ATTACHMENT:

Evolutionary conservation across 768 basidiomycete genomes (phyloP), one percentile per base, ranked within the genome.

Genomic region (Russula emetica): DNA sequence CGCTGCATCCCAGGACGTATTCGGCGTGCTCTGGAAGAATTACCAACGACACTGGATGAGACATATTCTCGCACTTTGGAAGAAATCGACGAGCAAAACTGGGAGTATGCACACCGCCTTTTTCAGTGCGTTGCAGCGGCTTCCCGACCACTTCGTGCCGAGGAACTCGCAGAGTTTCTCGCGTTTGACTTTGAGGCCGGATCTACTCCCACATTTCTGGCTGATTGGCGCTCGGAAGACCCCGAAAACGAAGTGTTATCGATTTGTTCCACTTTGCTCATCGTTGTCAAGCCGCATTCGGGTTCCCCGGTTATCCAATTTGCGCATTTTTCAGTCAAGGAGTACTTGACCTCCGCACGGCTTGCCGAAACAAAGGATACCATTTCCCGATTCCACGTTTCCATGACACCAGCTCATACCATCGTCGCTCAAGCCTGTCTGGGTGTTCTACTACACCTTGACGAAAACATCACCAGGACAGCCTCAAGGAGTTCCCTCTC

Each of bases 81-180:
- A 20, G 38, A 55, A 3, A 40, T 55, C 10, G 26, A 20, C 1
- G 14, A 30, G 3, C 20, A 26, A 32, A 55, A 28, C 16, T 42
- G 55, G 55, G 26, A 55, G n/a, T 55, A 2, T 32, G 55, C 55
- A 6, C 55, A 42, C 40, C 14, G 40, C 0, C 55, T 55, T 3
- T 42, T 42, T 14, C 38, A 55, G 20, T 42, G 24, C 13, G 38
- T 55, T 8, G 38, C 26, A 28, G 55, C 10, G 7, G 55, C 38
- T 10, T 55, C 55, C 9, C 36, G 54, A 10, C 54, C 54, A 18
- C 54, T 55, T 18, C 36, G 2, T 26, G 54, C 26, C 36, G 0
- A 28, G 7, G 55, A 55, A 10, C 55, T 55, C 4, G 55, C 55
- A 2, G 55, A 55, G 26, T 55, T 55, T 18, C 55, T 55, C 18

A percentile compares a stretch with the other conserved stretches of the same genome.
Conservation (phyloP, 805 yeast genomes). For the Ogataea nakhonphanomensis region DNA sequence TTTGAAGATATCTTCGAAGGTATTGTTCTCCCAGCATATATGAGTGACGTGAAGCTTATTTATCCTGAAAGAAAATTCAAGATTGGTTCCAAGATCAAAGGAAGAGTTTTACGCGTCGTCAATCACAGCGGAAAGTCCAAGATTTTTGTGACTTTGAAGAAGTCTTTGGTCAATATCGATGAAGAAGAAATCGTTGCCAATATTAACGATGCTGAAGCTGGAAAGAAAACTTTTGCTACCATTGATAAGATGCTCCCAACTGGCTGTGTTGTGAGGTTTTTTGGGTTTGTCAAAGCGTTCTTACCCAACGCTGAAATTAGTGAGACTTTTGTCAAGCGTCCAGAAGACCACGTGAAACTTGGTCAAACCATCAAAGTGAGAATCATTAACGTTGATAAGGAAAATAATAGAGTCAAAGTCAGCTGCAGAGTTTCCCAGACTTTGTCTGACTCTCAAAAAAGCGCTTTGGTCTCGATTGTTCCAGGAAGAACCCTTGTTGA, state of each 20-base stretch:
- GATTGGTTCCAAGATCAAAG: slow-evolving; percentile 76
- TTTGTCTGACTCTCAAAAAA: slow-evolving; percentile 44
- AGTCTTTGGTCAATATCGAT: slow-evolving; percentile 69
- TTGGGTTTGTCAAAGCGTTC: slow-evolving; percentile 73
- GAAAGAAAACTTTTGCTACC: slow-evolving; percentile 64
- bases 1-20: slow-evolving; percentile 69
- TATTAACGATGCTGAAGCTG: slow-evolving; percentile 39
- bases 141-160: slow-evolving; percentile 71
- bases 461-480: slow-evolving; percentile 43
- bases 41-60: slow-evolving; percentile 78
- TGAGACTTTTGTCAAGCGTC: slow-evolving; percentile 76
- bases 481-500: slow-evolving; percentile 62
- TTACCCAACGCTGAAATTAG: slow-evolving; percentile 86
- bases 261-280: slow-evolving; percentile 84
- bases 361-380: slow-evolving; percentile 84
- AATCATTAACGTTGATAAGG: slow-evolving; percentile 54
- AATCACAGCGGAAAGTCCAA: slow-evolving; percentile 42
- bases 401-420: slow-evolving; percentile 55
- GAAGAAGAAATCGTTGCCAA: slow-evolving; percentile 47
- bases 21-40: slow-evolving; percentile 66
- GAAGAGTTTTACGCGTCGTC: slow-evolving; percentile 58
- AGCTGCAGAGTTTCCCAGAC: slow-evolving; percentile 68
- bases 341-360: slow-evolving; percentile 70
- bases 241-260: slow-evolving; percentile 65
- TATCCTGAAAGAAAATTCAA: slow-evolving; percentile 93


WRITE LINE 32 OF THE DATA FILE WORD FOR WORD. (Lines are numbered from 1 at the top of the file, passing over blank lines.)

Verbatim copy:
- AATCACAGCGGAAAGTCCAA: slow-evolving; percentile 42